- When the browser is between 0px and 640px wide,
max-640px.css will be applied.
- When the browser is between 500px and 600px wide, styles within the
@media will be applied.
- When the browser is 640px or wider,
min-640px.css will be applied.
- When the browser width is greater than the height,
landscape.css will be applied.
- When the browser height is greater than the width,
portrait.css will be applied.
A note on
It is also possible to create queries based on
*-device-width; though this practice is strongly discouraged.
The difference is subtle but very important:
min-width is based on the
size of the browser window, whereas
min-device-width is based on
the size of the screen. Unfortunately some browsers, including the legacy
Android browser may not report the device width properly and instead
report the screen size in device pixels instead of the expected viewport width.
In addition, using
*-device-width can prevent content from adapting on
desktops or other devices that allow windows to be resized because the query
is based on the actual device size, not the size of the browser window.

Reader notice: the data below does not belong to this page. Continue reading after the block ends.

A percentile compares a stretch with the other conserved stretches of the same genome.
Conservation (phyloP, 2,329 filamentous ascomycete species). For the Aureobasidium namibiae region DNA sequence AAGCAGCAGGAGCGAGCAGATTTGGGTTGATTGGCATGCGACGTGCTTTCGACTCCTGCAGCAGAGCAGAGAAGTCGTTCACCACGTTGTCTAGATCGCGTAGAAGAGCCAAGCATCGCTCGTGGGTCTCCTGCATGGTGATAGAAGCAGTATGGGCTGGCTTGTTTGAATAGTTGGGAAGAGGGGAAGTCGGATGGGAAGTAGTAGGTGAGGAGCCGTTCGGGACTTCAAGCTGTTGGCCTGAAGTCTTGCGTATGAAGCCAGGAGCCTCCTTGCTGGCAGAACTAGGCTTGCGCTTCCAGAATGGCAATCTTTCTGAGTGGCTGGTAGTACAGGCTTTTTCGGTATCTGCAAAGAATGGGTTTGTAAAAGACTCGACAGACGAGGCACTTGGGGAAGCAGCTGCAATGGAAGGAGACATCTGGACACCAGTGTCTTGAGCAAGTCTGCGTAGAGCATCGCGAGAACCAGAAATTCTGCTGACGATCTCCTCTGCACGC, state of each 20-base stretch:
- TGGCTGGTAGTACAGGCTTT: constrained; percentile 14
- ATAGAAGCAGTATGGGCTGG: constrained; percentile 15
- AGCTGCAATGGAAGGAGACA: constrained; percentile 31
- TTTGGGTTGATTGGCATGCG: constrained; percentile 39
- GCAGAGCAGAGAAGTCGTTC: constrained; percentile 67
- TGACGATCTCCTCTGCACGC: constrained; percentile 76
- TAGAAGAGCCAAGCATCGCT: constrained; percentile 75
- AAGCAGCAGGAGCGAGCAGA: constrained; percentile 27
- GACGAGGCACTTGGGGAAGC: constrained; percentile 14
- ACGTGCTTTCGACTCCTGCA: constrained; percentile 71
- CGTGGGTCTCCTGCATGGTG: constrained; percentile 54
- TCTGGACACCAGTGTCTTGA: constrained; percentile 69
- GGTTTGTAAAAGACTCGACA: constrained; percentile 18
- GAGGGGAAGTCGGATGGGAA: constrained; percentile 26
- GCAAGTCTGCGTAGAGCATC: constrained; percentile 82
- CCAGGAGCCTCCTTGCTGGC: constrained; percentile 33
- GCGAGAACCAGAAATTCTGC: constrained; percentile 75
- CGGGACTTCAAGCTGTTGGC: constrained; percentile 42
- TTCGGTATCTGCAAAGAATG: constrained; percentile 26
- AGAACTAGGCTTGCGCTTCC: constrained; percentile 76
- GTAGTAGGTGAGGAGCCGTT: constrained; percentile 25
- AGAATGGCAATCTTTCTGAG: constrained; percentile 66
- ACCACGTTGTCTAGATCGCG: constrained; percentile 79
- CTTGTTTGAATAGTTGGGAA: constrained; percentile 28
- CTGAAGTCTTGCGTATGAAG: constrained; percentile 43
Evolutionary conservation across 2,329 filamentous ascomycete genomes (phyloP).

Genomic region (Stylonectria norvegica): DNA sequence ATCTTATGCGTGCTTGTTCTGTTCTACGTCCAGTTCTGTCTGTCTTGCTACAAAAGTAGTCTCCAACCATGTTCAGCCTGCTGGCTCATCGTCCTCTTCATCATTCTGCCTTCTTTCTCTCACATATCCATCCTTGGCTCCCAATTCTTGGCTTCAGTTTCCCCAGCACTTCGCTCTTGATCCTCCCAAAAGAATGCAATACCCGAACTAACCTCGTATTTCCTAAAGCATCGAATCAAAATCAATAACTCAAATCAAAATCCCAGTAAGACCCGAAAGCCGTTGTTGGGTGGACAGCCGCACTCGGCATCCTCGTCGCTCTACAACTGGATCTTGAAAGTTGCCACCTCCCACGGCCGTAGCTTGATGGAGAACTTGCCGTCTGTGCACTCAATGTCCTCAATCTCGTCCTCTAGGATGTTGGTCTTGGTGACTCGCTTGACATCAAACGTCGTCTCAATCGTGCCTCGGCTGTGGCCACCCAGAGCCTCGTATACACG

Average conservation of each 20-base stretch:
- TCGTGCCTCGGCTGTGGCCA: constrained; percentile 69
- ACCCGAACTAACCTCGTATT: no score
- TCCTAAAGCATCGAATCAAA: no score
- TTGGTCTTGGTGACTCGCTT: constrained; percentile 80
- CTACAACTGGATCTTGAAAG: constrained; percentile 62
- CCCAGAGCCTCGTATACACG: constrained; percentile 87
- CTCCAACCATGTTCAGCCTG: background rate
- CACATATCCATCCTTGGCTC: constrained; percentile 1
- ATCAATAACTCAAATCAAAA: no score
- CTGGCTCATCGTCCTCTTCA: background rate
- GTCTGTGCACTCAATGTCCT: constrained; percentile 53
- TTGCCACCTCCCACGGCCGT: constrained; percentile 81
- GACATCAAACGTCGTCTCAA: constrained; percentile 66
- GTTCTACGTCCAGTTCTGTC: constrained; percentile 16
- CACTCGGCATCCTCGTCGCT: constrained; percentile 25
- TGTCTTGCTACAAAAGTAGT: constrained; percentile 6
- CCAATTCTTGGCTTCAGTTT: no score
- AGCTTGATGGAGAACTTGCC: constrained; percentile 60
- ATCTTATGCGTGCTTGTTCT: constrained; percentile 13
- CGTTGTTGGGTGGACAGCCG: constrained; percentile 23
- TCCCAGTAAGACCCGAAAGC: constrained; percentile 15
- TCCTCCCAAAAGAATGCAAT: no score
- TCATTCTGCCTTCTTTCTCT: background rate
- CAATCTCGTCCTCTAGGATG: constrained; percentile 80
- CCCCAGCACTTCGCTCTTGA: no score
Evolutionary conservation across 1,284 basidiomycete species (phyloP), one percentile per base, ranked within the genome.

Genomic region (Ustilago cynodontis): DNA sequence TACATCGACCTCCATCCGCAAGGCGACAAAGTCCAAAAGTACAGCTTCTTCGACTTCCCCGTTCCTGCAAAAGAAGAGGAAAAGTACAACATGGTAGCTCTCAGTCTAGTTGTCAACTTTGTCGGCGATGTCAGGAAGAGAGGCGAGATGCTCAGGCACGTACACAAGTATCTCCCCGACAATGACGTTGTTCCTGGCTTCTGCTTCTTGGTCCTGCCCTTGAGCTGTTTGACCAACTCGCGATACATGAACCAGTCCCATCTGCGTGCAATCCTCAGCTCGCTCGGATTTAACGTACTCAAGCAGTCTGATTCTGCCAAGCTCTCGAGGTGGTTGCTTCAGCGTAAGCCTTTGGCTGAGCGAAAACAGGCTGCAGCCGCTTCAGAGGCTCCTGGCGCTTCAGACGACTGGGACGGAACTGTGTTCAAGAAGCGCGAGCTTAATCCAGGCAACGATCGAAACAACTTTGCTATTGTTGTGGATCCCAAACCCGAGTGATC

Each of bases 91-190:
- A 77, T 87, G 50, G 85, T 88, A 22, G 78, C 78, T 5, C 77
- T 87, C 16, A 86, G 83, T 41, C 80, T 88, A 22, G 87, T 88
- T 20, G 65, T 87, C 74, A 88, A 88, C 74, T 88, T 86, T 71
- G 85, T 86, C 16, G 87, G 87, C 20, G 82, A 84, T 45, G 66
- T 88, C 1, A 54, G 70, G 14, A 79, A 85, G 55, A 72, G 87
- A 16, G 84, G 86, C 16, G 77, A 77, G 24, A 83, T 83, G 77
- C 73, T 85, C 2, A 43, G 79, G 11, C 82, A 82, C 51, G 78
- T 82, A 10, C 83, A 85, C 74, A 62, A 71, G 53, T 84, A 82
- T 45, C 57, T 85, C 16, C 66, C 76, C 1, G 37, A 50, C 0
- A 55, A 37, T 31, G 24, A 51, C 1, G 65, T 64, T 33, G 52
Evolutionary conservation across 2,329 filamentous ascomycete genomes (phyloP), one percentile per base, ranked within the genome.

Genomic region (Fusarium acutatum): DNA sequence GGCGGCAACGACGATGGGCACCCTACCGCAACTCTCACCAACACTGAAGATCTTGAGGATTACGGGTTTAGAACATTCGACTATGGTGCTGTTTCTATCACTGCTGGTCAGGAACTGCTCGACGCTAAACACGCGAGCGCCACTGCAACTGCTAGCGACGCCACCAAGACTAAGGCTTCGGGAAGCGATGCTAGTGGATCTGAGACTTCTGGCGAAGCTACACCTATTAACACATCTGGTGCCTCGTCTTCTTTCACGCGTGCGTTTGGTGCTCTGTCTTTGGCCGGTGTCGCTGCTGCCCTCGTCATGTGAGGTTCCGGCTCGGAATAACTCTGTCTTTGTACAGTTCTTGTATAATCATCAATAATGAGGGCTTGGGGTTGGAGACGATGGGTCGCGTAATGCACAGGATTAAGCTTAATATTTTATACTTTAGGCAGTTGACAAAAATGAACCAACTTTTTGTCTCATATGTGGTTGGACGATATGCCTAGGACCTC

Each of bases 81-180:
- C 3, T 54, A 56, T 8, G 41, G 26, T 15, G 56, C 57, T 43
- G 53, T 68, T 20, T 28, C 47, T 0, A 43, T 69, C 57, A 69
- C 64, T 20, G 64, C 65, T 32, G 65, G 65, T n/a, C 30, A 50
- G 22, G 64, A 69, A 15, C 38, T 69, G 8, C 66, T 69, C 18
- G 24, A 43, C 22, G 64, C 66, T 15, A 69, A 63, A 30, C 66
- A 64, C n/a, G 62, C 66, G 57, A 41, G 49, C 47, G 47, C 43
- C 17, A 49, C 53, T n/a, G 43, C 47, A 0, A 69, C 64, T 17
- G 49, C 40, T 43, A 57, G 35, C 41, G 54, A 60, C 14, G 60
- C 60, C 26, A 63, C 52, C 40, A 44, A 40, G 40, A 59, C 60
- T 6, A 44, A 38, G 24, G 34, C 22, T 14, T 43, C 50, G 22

Use relative units
A key concept behind responsive design is fluidity and proportionality as
opposed to fixed width layouts. Using relative units for measurements can help
simplify layouts and prevent accidentally creating components that are too big
for the viewport.
For example, setting width: 100% on a top level div, ensures that it spans the
width of the viewport and is never too big or too small for the viewport. The
div will fit, no matter if it’s a 320px wide iPhone, 342px wide Blackberry Z10
or a 360px wide Nexus 5.
In addition, using relative units allows browsers to render the content based on
the users zoom level without the need for adding horizontal scroll bars to the